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Extracts of Singapore Burning

From Chapter One:-

Rubber was king. Ford and the other car giants were putting the western world on wheels and Malaya was the biggest exporter of natural rubber on the planet. Half of its crop went to the United States. By 1927, its 60th anniversary as a Crown Colony, Keppel harbour boasted three miles of wharves and warehouses, known locally as “Godowns”. Its population numbered about 700,000 and was predominantly Chinese, mainly second generation immigrants from south China, followed in size by the Malay and Indian communities.

Living with servants from both races, usually in the black-and-white timber framed tropical tudor bungalows of its garden suburbs, were the ruling minority: the British colonial civil servants, entrepreneurs and administrators who were almost all, one way or the other, trying to see that the place was run so that the rubber and tin could be extracted at the smallest cost for the greatest profit. As the jazz age roared on and rubber prices soared they worked as hard as was considered healthy in tropical climes and many perhaps played rather harder than they should have done. A bachelor’s evening might start in his club, move on to the ball room at Raffles Hotel where the number everyone wanted to hear was ‘Ain’t She Sweet’ . Then, if he was unlucky in love, and at any social event available European women were almost always a minority, solace of a kind might be found in one of the better brothels where Russian émigrés from Shanghai demanded the highest prices, every one a fallen princess.

Up country planters, across the Johore Straits in the Malayan peninsula, miners and planters often did lead hard lives, working from dawn to dusk with their Malay and Tamil labourers in places not long hacked out of virgin jungle. Some planters, veterans of what was starting to be known as the Great War, had accepted government grants to ex-soldiers of 100 acres rubber plots, sometimes forming consortiums to make sizeable holdings. This was the backcloth Somerset Maughan chose, after a short visit, for his stories of quiet desperation punctuated by drink, adultery, abandoned Eurasian children and vengeful Asian mistresses. Not surprisingly Maughan’s subject matter was highly indignant. Sport was their substitute for sex and plenty of it: a constant round of tennis, badminton,cricket, rugby football, hockey and what the Malays, an athletic race, called “kickball”. Furtive visits to the bordellos of Kuala Lumpur - Malaya’s capital and always known as ‘KL’ - rarely made their letters, diaries or memoirs. Nor did the common practise of new assistant rubber estate managers hiring a “sleeping dictionary” to improve the vocabulary they had acquired from the best selling “Well’s Coolie Tamil”.

The crudeness of South African style apartheid was unknown in Malaya and the Tuans and their Mems, passing through Cape Town on the Blue Funnel line ships that carried them to and from Southampton, were sometimes surprised to discover the rigid colour bar. In Malaya it was done with more subtlety. Clubs such as the Selangor Club in KL, known as “the Spotted Dog’ for its enormous black and white tropical tudor premises, rarely allowed a non- European membership. Urbane, intelligent, and often deeply Anglicised Malay, Indian and Chinese civil servants were passed over for promotions awarded to less able British colleagues. Only occasionally was the boot on the other foot. In KL some wealthy Chinese started a “millionaires’ club” from which whites were excluded. The young journalist Ian Morrison, son of a famous missionary to China, thought that the Dutch, who had been in the East Indies longer and were far more tolerant of intermarriage, made a better job of things. “ People of mixed blood could, and did, rise to the highest positions in the Indies. They formed a bridge between the Dutch on one hand and the natives on the other.”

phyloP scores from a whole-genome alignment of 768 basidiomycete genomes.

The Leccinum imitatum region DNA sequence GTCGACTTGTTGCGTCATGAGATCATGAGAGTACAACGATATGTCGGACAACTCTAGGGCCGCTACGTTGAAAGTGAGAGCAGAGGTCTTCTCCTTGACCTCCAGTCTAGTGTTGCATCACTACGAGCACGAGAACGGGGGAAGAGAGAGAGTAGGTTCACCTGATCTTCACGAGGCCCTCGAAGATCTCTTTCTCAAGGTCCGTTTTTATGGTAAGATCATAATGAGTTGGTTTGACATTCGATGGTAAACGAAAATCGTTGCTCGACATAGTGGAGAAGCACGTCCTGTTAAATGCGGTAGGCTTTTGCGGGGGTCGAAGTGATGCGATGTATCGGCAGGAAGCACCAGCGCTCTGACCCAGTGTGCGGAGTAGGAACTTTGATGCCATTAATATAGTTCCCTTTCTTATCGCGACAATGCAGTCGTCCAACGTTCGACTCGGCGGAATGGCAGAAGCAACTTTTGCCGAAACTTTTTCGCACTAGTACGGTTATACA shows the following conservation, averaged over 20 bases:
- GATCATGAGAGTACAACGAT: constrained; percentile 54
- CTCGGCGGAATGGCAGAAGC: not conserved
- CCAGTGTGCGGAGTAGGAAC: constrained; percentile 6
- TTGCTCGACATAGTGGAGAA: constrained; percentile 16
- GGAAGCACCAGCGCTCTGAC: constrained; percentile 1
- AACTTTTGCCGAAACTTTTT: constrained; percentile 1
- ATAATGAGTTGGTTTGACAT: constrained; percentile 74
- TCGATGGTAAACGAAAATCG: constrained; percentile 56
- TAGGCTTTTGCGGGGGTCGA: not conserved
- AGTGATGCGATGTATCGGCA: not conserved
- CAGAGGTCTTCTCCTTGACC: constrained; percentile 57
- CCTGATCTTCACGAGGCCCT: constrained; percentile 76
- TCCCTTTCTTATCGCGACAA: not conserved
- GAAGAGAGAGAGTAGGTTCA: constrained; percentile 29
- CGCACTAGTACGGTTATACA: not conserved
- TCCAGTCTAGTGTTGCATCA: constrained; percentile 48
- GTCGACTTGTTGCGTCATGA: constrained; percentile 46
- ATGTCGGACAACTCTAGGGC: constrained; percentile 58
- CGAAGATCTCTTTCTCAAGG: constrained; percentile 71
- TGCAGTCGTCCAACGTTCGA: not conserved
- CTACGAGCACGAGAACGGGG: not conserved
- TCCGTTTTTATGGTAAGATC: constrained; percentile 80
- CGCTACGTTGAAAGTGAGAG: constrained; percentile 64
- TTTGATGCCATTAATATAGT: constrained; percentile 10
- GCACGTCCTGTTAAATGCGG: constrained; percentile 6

Apart from sex, one of the few things that was truly multiracial in British Malaya was sport. A district officer played for a cricket team which included, “Eurasians, Indians, Ceylonese, a Sikh bowler and a Japanese wicket keeper.” But for the young British male seeking the pleasures of the East nowhere was as glamourous, or sometimes as debauched, as Singapore . The island was rapidly becoming known, even more than Nairobi, as one of the more hedonistic beacons of the sprawling Empire on which the sun never set. (“Because God doesn’t trust the British in the dark,” declared nationalists from Peshawar to Penang.) Even when rubber prices slumped in the world wide economic depression that began with the New York stock market crash in 1929, and redundant Tuans were being declared “Distressed British Persons” and granted government assisted passages home, Singapore somehow partied on.

On the whitewashed walls of St Andrew’s cathedral there were brass plaques commemorated some of those killed restoring British rule during the sepoy mutiny of February 1915. ‘Ready Aye Ready,’ read the epitaph for a stoker off HMS Cadmus assigned to one of the shore parties. But twenty years on it seemed that all most people were ready for was fun. Few of the younger dancers at Raffles, or on the terrace of the Swimming Club with its five bars, or at the Happy World with the professional Chinese dance hostesses known as Taxi Girls, or being seen at the races at Bukit Timah, knew or cared of the mutiny of the 5th Light Infantry . Even fewer of the grisly executions which followed.


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Buy this book from
  Singapore Burning - Heroism and Surrender in World War Two
Viking Penguin,
London, 2005

ISBN 0-670-91341-3
A Penguin paperback edition is scheduled for May 2006.
(The Amazon catalogue entry that it came out in September this year is a mistake. As yet, no paperback exists.)
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